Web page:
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MICHELLE COOPER: Next, we're going to talk about vegetables. If you look at the food guide pyramid, there's a lot of emphasis placed on eating fruits and vegetables. The American diet is sorely lacking in this area; in fact, we hardly consume enough fruits and vegetables throughout the day and much less throughout the week. You want to consume at least three to five servings from the fruit and vegetable group. When choosing your vegetables, it's always best to choose fresh; although, frozen and canned still have nutritional value and benefits as well. Also, look for vegetables that are bright in color like this red pepper, also carrots that are brightly orange and brightly-colored green broccoli. The brighter the color, the more nutrients that are in it. Vegetables are full of vitamins and minerals that your body needs, but they also have antioxidants in them. Antioxidants are actually disease-fighting compounds. They fight off free radicals and they can help in the prevention of certain diseases like cancer and heart disease. Vitamins are also--I mean, excuse me, vegetables are also low in calories and have no fat in them unless you add fat to them, so they are a great source of nutrition for anybody that's trying to lose weight or maintain weight. So remember, fresh vegetables are always better but frozen and canned are okay. Number two, look for brightly colored vegetables and an assortment of them; and number three, if you're trying to lose weight or maintain some sort of weight loss, vegetables are a great way to fill up without adding a lot of extra calories.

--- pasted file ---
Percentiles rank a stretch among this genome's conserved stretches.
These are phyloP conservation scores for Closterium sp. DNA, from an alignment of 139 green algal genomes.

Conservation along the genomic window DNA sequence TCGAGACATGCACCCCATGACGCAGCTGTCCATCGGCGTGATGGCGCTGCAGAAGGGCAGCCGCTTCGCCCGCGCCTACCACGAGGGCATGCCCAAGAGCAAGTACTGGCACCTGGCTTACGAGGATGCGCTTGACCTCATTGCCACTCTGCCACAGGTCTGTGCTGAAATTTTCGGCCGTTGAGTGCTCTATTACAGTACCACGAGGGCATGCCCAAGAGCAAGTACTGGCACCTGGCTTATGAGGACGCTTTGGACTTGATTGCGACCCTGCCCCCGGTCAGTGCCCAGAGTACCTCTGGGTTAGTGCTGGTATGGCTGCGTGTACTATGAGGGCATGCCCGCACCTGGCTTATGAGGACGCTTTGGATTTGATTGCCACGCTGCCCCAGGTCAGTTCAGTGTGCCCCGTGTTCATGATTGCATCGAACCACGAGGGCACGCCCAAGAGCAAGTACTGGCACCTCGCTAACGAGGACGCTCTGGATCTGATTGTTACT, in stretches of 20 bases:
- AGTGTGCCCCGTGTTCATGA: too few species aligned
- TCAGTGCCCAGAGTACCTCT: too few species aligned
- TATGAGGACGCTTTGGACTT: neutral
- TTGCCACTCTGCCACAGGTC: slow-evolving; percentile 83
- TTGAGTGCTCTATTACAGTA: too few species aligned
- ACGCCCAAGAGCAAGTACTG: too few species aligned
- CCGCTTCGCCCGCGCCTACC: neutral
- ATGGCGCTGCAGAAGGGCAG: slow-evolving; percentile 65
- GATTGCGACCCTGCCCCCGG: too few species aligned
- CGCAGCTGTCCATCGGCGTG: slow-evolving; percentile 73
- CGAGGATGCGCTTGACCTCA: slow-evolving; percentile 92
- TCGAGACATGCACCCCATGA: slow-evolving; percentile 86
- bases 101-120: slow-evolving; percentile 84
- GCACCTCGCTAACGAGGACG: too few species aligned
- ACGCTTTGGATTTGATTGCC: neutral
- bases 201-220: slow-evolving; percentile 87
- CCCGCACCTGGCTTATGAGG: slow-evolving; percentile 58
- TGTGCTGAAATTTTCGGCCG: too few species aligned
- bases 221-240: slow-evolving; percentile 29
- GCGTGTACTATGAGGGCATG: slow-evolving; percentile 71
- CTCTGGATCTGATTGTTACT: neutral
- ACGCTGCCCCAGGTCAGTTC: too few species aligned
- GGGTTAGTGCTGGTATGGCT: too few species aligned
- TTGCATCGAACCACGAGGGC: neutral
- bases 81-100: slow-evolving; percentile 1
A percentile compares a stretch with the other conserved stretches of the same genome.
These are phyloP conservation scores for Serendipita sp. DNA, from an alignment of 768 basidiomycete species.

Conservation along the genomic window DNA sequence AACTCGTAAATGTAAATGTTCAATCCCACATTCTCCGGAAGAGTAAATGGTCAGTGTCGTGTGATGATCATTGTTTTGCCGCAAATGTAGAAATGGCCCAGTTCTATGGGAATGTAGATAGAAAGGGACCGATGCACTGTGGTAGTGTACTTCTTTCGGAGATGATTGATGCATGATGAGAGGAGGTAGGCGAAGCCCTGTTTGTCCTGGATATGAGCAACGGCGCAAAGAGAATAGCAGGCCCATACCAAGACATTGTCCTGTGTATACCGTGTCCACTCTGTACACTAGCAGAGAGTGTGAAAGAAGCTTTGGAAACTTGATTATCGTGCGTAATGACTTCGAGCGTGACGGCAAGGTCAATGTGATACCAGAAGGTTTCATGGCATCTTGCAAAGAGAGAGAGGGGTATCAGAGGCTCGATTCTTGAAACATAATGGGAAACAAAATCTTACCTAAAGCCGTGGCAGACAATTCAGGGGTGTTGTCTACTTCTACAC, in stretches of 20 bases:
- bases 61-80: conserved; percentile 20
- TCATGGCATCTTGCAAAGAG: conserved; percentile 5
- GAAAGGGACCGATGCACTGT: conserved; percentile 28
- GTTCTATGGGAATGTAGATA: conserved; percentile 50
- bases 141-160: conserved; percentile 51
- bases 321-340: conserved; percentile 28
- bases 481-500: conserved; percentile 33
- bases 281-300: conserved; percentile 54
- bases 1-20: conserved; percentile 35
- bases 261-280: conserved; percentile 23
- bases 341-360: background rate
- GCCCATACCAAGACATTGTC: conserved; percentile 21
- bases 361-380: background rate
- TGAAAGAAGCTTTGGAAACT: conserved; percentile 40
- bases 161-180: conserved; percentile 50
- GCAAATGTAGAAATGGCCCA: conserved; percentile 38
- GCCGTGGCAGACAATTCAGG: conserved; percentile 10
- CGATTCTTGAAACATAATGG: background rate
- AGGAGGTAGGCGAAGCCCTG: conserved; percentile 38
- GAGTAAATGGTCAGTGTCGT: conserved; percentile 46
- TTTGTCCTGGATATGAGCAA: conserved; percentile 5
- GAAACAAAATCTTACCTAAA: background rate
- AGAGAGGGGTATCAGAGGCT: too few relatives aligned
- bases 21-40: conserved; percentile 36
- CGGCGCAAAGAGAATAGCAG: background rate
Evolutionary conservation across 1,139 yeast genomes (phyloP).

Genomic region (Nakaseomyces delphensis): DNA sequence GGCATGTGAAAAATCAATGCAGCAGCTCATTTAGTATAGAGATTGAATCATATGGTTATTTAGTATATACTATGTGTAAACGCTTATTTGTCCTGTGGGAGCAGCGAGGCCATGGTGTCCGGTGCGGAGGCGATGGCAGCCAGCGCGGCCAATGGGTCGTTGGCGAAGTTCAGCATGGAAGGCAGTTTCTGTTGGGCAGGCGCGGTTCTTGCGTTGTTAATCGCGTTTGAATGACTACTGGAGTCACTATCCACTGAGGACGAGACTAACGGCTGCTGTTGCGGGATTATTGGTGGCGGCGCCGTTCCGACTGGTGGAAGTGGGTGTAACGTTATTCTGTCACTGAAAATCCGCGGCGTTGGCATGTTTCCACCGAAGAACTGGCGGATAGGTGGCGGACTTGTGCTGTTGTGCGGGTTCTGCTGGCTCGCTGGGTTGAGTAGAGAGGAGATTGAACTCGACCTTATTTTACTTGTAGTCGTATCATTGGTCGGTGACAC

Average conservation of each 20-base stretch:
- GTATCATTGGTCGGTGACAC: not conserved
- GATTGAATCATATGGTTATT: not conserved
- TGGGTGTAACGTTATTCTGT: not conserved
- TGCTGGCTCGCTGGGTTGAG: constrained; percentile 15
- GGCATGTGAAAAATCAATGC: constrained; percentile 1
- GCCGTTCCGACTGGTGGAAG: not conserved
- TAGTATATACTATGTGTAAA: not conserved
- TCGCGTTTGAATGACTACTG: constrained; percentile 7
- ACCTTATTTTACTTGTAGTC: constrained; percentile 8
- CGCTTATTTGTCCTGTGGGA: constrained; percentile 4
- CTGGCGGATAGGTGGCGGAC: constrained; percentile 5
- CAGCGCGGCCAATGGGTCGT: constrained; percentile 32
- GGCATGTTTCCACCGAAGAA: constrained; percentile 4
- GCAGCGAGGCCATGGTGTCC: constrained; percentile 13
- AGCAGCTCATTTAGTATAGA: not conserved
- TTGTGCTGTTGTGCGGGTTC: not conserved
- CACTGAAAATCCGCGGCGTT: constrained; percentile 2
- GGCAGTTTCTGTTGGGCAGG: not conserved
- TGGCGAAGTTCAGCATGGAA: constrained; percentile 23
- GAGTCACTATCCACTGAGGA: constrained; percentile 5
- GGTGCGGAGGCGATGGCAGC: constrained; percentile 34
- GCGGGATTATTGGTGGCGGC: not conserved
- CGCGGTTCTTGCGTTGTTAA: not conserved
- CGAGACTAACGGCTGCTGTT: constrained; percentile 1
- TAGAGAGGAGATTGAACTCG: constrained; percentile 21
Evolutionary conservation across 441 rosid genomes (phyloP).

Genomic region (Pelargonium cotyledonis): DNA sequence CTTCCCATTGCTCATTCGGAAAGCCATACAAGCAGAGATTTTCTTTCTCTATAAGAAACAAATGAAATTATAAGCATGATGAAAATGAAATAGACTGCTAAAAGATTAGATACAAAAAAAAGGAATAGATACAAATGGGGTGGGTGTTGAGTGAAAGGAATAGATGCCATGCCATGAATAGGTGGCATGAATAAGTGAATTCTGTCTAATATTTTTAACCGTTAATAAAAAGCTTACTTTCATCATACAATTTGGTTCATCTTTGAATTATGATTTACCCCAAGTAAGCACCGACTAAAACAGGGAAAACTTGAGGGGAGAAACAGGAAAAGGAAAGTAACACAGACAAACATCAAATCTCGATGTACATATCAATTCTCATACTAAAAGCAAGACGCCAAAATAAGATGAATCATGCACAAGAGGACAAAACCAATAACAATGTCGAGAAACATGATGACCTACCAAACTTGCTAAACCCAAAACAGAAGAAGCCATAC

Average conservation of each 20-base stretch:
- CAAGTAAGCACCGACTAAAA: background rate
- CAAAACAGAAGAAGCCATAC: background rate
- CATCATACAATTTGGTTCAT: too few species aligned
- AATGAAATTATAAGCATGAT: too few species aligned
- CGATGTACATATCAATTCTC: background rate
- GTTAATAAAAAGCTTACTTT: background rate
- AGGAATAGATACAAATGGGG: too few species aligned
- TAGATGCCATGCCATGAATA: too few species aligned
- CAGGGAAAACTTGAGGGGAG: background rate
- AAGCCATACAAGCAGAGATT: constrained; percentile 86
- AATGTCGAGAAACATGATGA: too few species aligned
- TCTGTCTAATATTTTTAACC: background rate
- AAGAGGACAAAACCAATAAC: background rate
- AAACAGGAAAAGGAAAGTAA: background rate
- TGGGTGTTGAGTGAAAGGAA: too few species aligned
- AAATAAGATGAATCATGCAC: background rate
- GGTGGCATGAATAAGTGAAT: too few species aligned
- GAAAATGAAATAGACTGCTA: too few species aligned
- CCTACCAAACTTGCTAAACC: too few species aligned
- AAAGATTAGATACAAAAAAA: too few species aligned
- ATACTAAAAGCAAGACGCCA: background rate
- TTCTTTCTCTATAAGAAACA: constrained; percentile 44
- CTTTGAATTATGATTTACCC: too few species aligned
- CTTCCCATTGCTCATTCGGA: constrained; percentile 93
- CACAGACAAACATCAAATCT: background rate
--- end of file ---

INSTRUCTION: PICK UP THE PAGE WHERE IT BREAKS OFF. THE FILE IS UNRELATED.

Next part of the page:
Antioxidants    ·    Vegetables    ·    Potato Chips    ·    Multivitamins    ·    Monosaturated Fats    ·    Greens    ·    Biotin-Enriched Foods    ·    Vitamin D    ·    Vitamin C    ·    Vitamin B6    ·    Vitamin B12    ·    Vitamin A    ·    Potassium    ·    Omega 3 Fatty Acids    ·    Iron    ·    Energy   

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